Sunday, December 23, 2007


This next step relates to a qualified prospect. For example, someone who has answered an advert, responded to a marketing campaign, looked at the competition, or walked into your shop, office, or showroom with a genuine interest. It does not relate to unqualified prospects or leads which we will look at in step 13.
The saying ‘you can’t judge a boo by its cover is never truer than in the sales industry. Regardless of where people live, what colour they are, how old or how young someone is, what a person does for a living, what religion or sex they are; regardless of appearance or dress, and regardless of whatever excuse or objection is voiced, nobody, and I mean no single person, is able to determine beforehand which prospects are buyers and which are not. If it were possible for a person to determine which prospective customers were going to buy, there would be no such thing as a pro-clo, simply because there would be no need for them.
At the end of the day, no salesperson alive can tell (and be too per cent sure) whether or not he has a sale until the money is on the table. To prejudge that customers aren’t going to buy before giving a full presentation is suicide. If your product were free, everyone would have one, wouldn’t they? Therefore, the only thing that stops people from buying is money, and until the price is on the table, you can never tell. For that reason the pro-clo always gives it his best shot he gives too per cent effort to each customer, and his sales figures speak for themselves.
The pro-clo knows that every customer or prospect he sees has been sold to before by someone. All he has to do is be as good as, or better than, that someone. The pro-clo also emphatically believes that each qualified client he sees should buy his product. The reason for this belief is that every pro-clo is that every pro-clo is completely sold himself.
Once again…………….. only the persuaded are able to persuade.
For my money, there isn’t a salesperson anywhere who hasn’t experienced the situation where he thought there was no chance of a sale, than lo and behold, from nowhere the client became a customer.
One more time- if you have a qualified client or customer, never assume that they’re not going to buy.
Let’s now look at an example of a salesperson prejudging his potential customers.

Supposing a couple respond to a marketing campaign from a timeshare company and they go along to have look. After a while the salesperson, who has now prejudged the couple, says: ‘ I can’t sell to this couple. He’s 45, she 20 and a different colour they’re not married, they don’t own a house and have only been in their rented accommodation for four months. He’s market trader with no accountant and she’s unemployed with bad debts, and to top it all off, they’ve seen the competition and didn’t buy because they couldn’t afford it. I just haven’t got a change with these people!

If you look for negatives, guess what you find? Obviously the above example is an extreme one, but let’s now look at how a pro-clo would handle the same situation.

First of all, the pro-clo listens to the information from his customers but what he hears is not negative, it’s positive. He knows that his customers have responded to an advert or marketing campaign.
Second, the pro-clo knows that a market trader with no accountant deals in cash and quite possible has black money (undeclared earnings/cash from under the table)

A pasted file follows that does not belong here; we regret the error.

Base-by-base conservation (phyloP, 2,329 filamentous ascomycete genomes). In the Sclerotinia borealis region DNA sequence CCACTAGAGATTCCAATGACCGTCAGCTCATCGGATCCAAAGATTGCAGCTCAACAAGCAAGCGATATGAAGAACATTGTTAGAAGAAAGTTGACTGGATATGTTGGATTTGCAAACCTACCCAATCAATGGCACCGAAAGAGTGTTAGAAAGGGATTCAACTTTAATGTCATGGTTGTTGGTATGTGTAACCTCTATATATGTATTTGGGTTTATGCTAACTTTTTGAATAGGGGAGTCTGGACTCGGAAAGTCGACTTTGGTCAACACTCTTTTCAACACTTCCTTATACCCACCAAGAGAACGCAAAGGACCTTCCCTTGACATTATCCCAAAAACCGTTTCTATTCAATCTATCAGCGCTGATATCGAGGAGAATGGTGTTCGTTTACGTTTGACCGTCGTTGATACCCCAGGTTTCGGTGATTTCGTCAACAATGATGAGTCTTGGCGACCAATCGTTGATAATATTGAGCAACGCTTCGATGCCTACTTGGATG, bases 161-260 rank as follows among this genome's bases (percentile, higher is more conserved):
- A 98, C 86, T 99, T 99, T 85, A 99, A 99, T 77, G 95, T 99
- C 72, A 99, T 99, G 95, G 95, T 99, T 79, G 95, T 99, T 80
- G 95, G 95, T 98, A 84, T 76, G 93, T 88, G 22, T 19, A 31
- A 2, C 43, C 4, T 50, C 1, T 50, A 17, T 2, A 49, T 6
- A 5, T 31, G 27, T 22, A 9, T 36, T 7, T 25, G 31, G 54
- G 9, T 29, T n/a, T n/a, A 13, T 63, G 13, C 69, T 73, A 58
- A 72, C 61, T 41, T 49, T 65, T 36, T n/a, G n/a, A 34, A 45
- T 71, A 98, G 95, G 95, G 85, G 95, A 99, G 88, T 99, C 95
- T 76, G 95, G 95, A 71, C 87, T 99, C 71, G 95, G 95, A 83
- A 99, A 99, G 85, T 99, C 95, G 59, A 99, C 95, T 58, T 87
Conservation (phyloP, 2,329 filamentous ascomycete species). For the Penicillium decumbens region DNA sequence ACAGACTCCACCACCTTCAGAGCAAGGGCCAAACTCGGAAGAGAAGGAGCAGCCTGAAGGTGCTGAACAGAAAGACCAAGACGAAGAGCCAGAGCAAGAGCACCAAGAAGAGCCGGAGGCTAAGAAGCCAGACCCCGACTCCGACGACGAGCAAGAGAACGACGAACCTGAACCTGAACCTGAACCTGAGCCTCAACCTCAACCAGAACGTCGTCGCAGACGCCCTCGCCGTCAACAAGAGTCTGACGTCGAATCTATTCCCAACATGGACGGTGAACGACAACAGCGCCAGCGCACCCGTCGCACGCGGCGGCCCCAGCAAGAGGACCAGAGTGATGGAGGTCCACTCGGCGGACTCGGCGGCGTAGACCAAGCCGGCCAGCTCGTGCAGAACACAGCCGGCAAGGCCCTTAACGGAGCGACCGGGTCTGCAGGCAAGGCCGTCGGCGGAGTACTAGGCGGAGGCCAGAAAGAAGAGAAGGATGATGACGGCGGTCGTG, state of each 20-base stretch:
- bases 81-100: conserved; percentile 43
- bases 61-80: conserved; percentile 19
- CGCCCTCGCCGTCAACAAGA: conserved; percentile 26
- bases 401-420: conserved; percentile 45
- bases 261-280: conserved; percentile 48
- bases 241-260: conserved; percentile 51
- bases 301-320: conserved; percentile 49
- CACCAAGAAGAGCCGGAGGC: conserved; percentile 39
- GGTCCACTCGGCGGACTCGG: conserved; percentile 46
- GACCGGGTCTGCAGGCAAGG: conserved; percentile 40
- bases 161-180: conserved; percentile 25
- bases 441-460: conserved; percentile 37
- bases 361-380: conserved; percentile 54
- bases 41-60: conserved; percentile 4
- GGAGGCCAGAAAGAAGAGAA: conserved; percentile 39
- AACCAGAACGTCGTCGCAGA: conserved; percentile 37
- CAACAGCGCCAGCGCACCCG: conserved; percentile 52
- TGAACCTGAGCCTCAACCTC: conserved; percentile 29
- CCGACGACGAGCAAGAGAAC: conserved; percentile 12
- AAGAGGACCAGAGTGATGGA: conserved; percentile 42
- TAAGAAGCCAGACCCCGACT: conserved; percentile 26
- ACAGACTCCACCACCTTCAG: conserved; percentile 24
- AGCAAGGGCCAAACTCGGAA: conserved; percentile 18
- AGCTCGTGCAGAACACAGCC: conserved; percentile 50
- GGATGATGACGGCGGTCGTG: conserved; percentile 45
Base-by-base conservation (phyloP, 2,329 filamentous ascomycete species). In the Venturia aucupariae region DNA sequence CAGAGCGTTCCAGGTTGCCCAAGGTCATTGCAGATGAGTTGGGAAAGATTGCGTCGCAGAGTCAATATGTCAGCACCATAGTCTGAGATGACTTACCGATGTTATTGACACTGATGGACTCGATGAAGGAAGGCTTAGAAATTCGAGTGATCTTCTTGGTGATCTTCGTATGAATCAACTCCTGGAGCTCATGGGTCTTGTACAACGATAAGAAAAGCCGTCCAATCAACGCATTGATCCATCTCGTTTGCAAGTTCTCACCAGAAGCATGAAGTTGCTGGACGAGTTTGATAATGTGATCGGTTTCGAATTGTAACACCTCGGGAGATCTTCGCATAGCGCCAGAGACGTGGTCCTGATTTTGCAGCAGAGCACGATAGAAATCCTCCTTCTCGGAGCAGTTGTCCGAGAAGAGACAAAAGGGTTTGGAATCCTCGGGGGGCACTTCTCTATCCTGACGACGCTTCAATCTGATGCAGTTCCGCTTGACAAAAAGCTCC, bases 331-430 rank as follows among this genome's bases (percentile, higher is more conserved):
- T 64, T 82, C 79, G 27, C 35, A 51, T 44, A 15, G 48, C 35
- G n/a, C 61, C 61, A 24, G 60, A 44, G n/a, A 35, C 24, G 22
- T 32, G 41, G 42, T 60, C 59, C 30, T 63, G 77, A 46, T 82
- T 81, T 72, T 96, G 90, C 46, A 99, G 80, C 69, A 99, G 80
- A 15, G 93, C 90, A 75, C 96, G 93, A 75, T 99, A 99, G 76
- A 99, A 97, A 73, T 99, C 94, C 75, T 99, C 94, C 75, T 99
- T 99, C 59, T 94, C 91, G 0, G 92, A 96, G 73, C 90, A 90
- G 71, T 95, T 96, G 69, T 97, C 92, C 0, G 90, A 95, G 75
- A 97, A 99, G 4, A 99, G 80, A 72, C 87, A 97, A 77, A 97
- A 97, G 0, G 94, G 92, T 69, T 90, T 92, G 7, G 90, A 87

Third, the pro-clo knows that if his customers have seen the competition and didn’t buy, it was probably because the competition prejudged the customers and didn’t allow them the opportunity to buy. Instead of treating the customers like time-wasters, or outcasts the pro-clo treats them like a king and Queen.
Finally the pro-clo knows that where there is a will there is a way and with and with his special kind of treatment, he will find that way. After all, who is to say that the customers don’t have a nice little nest egg tucked away somewhere? Until the price is on the taste, you never know!

We have said before that customers come in all different shapes, sizes ages, colours, creeds, and so on but all human beings have certain characteristics in common. All our desires, needs and wants are very similar, and as emotions and we all think very similarly. Zig Ziglar, in his excellent book Zig Ziglar’s Secrets of Closing the sale, demonstrates this point superbly. The following exercise is an extract from his book, which I have added to and adapted slightly.

To prove how similarly we all think, answer the following questions as quickly as you can and don’t change your mind.

1. Think of a number between one and ten.
2. Think of a colour.
3. Think of a flower.
4. Using our writing hand, hold up three fingers.
5. Think of a fruit.
6. Think of a vegetable.
7. Think of an item of furniture.
8. Think of an animal.

Now let’s see how your answers compare.

1. Seven
2. Red
3. Rose
4. Held up all but your thumb and little finger.
5. Apple or orange
6. Carrot
7. Chair
8. Dog or cat.

It doesn’t matter how many answers you agreed with. I didn’t say we were all exactly alike. I said we were all very similar.

The point I am trying to hammer home is, all your prospects are similar too. So don’t prejudge because you never can tell!

It’s time we had a little refresher to make sure that you remember to use each step on the staircase, so that you don’t trip and fall over.

Step 5 Find a want or need and them satisfy it.

Step 6 Using customer benefits, build value into your product so that price will
never be a problem
Step 7 Radiate confidence and control.

Step 8 Never prejudge that a qualified prospect isn’t going to buy, because
then you will be right.

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